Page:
Training well-rounded and work-ready ecologists

Over at the Ideas for Sustainability blog, Chris Ives wrote an excellent overview  of a recent paper about developing a translational ecology workforce. Briefly, the paper states that we need a work force that has the right combination of (1) multidisciplinary knowledge, (2) practical skills and (3) personal aptitudes.

Multidisciplinary knowledge focuses on traditional academic disciplines, like ecology, law, economics, governance, ethics and sociology. It emphasises T-shaped knowledge, where a deep understanding of a narrower sub-discipline (the vertical line of the T) is married to a more general appreciation of a wider range of topics (the horizontal line of the T).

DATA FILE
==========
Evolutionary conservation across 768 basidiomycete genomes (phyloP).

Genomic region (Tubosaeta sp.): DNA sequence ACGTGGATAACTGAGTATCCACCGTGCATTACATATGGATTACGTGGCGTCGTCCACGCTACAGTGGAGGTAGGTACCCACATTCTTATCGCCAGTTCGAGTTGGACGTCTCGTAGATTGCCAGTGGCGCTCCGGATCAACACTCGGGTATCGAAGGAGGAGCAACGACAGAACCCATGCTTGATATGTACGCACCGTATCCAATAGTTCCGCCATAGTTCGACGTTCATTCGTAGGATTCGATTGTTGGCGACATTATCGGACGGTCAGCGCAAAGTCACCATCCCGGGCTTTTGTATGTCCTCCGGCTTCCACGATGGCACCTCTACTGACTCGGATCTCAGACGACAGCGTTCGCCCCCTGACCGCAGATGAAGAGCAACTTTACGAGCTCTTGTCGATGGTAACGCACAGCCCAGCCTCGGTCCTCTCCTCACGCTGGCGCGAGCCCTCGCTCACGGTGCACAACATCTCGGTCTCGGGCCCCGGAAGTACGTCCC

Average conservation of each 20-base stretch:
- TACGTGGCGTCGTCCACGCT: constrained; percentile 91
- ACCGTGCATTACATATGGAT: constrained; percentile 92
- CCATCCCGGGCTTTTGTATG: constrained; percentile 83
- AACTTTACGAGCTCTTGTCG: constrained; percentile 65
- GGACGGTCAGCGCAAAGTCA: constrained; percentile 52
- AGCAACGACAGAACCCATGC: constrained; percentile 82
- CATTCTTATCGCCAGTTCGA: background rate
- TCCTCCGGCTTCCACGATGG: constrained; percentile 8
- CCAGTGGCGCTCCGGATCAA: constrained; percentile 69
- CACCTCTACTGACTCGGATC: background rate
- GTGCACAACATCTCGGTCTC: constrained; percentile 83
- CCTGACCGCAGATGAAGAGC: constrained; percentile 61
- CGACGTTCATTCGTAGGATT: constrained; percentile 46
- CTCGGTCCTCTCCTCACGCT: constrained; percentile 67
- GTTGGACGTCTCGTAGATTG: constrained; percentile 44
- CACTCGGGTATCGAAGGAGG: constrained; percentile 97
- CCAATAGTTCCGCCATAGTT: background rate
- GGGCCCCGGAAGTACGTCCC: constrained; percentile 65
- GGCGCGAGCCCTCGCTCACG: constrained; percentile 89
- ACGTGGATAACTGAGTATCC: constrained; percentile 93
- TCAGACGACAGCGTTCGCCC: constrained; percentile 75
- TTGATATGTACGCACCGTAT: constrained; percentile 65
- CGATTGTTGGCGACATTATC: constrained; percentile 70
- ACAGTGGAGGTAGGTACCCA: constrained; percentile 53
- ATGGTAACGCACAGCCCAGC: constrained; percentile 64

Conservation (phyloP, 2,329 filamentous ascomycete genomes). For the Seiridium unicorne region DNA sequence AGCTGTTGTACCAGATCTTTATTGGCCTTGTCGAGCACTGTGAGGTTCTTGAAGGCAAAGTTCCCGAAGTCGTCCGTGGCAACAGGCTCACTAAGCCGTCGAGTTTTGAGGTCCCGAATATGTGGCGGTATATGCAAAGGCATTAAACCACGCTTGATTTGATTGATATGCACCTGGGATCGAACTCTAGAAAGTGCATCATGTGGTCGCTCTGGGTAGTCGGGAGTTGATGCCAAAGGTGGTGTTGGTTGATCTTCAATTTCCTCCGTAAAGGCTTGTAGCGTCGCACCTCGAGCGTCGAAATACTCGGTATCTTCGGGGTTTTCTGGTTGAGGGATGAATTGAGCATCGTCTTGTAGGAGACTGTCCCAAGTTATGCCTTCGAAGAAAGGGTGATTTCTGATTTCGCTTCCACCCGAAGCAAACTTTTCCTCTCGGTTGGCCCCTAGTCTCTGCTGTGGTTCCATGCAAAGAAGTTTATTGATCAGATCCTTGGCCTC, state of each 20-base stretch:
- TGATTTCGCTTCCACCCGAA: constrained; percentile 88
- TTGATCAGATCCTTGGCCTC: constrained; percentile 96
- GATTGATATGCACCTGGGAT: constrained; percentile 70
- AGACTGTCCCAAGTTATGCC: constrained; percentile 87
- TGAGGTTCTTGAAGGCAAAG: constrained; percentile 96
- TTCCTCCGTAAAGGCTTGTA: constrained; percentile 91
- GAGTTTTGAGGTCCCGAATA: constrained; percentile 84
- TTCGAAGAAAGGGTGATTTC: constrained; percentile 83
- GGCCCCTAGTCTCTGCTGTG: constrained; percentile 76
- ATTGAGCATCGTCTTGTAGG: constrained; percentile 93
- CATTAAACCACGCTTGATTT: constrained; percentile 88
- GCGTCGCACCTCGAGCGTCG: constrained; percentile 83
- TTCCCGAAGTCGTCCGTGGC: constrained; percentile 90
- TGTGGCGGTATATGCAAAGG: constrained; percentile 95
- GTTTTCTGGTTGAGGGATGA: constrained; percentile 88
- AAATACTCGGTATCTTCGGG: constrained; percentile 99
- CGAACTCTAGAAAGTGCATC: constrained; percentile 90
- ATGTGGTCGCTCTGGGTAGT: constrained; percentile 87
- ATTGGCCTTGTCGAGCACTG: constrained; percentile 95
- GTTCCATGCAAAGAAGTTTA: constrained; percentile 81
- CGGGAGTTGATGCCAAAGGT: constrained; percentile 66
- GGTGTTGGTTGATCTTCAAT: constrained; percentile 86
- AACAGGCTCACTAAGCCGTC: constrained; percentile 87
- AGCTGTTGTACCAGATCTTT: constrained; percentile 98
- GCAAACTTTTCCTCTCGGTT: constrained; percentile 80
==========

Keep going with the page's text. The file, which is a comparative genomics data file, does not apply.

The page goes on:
Practical skills refer to the ability to actually get things done. This includes skills like effective communication, risk assessment, conflict resolution or project management.

Finally, personal aptitudes are those – often intangible – personality traits that make people good to work with. These aptitudes include things like patience, humility, trustworthiness, leadership, punctuality, reliability etc. Continue reading


Transdisciplinary research is not a solution to environmental problems

Over the weekend, Joern Fischer wrote a criticism of transdisciplinary research. I was very eager to read it because it is something I have been wondering about over the last few months too. I began commenting on his blog, but, as my comment grew longer, I thought it is perhaps a better idea to flesh out my thoughts into a full post. Overall, I agree with Joern’s misgivings, but I would go even further to suggest that he was perhaps too forgiving towards transdisciplinary research.

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